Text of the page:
and Jenkins 1966). Because Bobcats tend to be more active when their prey
are most active, we expected active animals to select agriculture and other
early to mid-successional cover types more than inactive animals. We also
expected Bobcats to prefer early to mid-successional cover types during
crepuscular periods. Because our data were collected equally throughout the
diel period, we were able to assess the importance of these sources of variation
on the behavior of Bobcats.
Contrary to our prediction, we found no evidence that activity status or
time of day affected Bobcat cover-type selection, suggesting that cover types
used for foraging also contained suitable shelter and loafing areas. Therefore,
on our study area and perhaps elsewhere throughout Bobcat range, we
suggest that daytime-only radiomonitoring of our study animals would have
been adequate for studying cover-type selection. We speculate that Bobcats
did not have to move among cover types to meet refugia and foraging requirements.
An analysis of Bobcat time-specific and activity-specific habitat
selection on study areas with intrinsic differences in prey abundance among
cover types would provide a test of this hypothesis. Future studies to document
prey densities in various cover types on our study site would provide
evidence to support our suggestion that prey abundance was likely the main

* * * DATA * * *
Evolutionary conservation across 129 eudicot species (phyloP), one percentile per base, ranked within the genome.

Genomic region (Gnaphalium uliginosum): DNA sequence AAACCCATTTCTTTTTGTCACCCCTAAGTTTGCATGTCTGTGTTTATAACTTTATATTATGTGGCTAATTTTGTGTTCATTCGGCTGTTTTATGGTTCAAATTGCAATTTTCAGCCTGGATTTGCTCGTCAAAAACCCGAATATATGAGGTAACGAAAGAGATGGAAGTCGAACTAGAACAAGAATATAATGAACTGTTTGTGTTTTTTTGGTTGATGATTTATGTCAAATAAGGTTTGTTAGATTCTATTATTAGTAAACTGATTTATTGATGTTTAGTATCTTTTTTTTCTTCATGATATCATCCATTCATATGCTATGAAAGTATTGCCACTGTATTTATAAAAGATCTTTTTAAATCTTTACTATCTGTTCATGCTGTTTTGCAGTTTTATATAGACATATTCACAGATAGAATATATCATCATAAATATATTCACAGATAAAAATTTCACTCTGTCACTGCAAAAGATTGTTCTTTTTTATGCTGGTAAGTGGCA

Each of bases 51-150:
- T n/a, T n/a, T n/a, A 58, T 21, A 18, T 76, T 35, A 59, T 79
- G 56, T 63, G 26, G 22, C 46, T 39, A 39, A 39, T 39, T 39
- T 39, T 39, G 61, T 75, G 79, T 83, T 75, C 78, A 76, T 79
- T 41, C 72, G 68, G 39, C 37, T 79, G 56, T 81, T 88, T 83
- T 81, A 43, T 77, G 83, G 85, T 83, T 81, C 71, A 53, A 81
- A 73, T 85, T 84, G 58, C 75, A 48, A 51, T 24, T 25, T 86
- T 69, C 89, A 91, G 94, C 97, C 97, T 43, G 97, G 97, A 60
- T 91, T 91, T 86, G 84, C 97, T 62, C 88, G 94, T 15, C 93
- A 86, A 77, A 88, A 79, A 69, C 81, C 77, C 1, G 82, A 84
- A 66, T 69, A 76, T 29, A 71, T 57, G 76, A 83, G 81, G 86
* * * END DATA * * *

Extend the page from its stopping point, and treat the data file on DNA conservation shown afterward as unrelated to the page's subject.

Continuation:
factor influencing Bobcat cover-type selection. Finally, we recommend
multi-species research and perhaps reanalysis of existing radiotelemetry
data sets collected for other species to determine the pervasiveness of temporal
differences in cover-type selection.
Funding and other support were provided by the Joseph W. Jones Ecological
Research Center, University of Georgia, and the Georgia Department of Natural
Resources. M.J. Chamberlain, S.B. Castleberry, R.L. Hendrick, Jr., C. Nielsen,
and 2 anonymous reviewers provided valuable comments to earlier versions of
this manuscript. We thank the Jones Center Wildlife Lab, especially B. Rutledge,
M. Perkins, A. Subalusky, B. Howze, and A. Reid, as well as J. Wade, R. Varnum,
and B. Cross, for trapping assistance. Several Jones Center personnel, especially
B. Bass, M. Melvin, J. Brock and A. Sheffield, also provided critical help with